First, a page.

A patch of Black horehound (Ballota nigra) at Canvey Point when watch closely was a minor paradise of bug life. Essex Skippers danced around the patch, chasing one another, feeding and resting, and fought the various bees for the best place at the horehound bar.
I am pretty sure that the species in question is an Essex Skipper – the black on the antennae suggesting so. Appropriate considering the black horehound patch stood along the path at the furthest end of Canvey Island, the home of the Essex Delta blues. Oil refineries and power stations, to many, do not herald wildness and nature. Yet the industrial Essex and Kent sides of the Thames Estuary are one of the best places in the UK for rare invertebrates and especially bees. Old industrial land laid waste after the oil crisis and long gone factories have allowed a dry wasteland vegetation to creep back in and with this habitat the bees, beetles and butterflies of the dry have returned.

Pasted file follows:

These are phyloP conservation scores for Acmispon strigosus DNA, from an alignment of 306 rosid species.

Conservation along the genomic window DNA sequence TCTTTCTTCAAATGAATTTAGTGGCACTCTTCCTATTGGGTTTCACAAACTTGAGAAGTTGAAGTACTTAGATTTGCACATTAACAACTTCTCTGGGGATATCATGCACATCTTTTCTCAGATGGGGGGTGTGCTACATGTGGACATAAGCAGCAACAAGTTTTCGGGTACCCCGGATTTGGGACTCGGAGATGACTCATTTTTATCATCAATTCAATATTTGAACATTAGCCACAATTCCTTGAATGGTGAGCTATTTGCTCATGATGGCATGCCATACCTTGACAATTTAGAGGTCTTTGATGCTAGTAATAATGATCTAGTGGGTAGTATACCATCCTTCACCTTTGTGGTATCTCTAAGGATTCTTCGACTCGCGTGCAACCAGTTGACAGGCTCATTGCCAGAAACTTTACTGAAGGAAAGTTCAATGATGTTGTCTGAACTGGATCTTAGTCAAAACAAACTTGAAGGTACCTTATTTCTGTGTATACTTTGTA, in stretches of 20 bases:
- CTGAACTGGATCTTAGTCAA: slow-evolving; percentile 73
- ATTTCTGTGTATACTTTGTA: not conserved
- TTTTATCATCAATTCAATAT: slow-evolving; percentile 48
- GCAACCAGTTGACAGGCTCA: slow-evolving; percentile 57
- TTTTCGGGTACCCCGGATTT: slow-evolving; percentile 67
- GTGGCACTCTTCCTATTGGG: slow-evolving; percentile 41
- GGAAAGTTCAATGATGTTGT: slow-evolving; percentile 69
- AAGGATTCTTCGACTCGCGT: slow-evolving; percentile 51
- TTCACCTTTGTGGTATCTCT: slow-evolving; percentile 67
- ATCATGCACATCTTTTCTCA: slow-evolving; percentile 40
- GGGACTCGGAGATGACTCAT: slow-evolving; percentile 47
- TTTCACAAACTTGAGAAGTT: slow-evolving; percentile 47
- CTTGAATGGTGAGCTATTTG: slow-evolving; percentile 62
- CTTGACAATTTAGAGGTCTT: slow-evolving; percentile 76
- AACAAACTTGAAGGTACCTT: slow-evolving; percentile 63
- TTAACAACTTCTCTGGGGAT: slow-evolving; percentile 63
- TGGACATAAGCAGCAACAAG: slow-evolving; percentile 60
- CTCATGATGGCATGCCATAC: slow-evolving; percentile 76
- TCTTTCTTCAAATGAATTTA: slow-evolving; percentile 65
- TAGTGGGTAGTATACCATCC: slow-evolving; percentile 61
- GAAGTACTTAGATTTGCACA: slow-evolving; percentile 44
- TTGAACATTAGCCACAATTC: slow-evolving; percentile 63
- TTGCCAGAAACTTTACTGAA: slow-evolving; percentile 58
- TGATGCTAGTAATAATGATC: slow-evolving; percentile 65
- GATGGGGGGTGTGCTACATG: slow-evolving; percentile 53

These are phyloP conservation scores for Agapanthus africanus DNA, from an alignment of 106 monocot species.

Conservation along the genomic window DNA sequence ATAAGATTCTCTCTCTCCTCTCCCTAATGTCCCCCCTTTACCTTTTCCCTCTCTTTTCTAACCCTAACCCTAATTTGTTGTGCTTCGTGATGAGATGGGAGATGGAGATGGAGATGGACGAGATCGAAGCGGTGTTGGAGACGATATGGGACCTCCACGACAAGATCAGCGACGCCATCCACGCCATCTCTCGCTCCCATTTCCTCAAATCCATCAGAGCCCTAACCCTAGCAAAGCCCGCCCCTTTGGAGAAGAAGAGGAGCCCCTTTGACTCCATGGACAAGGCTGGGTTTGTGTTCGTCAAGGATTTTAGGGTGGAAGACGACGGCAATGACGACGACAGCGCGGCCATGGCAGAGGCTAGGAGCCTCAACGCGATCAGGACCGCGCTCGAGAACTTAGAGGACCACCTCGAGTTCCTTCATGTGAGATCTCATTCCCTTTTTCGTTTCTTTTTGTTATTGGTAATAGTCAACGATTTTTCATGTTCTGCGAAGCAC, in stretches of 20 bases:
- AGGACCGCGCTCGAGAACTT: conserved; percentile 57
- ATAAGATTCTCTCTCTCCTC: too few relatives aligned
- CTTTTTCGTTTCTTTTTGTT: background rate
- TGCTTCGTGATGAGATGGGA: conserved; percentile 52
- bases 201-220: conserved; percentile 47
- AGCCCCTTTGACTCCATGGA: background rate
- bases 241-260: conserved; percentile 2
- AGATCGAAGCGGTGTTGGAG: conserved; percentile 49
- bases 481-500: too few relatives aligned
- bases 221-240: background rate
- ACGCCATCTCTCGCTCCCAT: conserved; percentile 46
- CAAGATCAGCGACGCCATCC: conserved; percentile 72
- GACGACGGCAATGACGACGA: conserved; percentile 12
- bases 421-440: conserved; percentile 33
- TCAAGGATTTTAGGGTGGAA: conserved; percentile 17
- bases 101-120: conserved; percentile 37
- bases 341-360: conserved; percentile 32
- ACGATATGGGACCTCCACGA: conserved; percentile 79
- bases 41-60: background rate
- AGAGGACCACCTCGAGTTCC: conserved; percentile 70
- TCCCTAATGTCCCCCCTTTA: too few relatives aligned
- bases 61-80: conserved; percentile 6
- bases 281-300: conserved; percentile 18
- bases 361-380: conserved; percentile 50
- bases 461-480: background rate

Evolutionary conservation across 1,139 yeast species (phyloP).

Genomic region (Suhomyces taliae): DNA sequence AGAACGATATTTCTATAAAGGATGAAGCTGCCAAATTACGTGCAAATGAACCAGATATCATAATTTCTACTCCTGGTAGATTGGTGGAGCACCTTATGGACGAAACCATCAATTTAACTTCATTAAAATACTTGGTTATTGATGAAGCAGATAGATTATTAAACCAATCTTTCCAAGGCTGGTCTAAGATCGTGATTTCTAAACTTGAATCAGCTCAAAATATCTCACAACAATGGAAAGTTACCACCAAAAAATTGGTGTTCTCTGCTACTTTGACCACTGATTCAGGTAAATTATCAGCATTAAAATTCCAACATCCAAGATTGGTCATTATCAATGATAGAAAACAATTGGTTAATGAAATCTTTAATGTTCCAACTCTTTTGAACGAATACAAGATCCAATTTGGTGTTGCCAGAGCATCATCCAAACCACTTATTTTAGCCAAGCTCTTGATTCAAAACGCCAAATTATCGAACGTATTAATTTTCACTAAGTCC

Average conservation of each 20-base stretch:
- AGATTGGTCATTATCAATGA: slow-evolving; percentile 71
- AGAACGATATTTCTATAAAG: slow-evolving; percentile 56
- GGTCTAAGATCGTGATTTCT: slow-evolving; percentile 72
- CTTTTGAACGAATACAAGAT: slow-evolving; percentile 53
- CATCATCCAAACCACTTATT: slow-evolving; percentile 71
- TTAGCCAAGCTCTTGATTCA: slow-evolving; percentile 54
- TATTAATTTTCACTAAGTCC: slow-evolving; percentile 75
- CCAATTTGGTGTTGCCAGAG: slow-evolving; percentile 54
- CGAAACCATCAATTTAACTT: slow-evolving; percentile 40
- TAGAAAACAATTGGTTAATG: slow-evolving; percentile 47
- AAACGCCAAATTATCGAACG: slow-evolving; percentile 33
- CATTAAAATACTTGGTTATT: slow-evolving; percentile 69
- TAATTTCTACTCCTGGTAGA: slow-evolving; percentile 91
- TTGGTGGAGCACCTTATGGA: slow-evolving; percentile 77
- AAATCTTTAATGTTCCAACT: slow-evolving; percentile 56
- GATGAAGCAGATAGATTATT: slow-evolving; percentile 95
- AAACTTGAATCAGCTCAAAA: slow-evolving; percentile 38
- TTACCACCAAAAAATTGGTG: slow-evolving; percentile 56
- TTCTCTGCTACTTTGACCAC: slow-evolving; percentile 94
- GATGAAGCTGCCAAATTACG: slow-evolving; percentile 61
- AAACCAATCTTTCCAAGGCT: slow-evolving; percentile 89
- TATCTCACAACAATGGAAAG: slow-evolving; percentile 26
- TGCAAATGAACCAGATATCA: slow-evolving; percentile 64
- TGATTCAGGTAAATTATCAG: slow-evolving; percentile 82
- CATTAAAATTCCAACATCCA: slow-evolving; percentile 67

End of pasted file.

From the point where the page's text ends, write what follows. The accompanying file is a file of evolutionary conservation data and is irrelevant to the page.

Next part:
And there on the path, with the water of the North sea and the Thames lapping at one side of the path and horehound patch on the other, I spent a wonderful hour. An hour with the carder and the cuckoo bees and the skipping Essex Skipper, listening to the sea and the wind and the call of the Oystercatcher – wilderness if ever there was.
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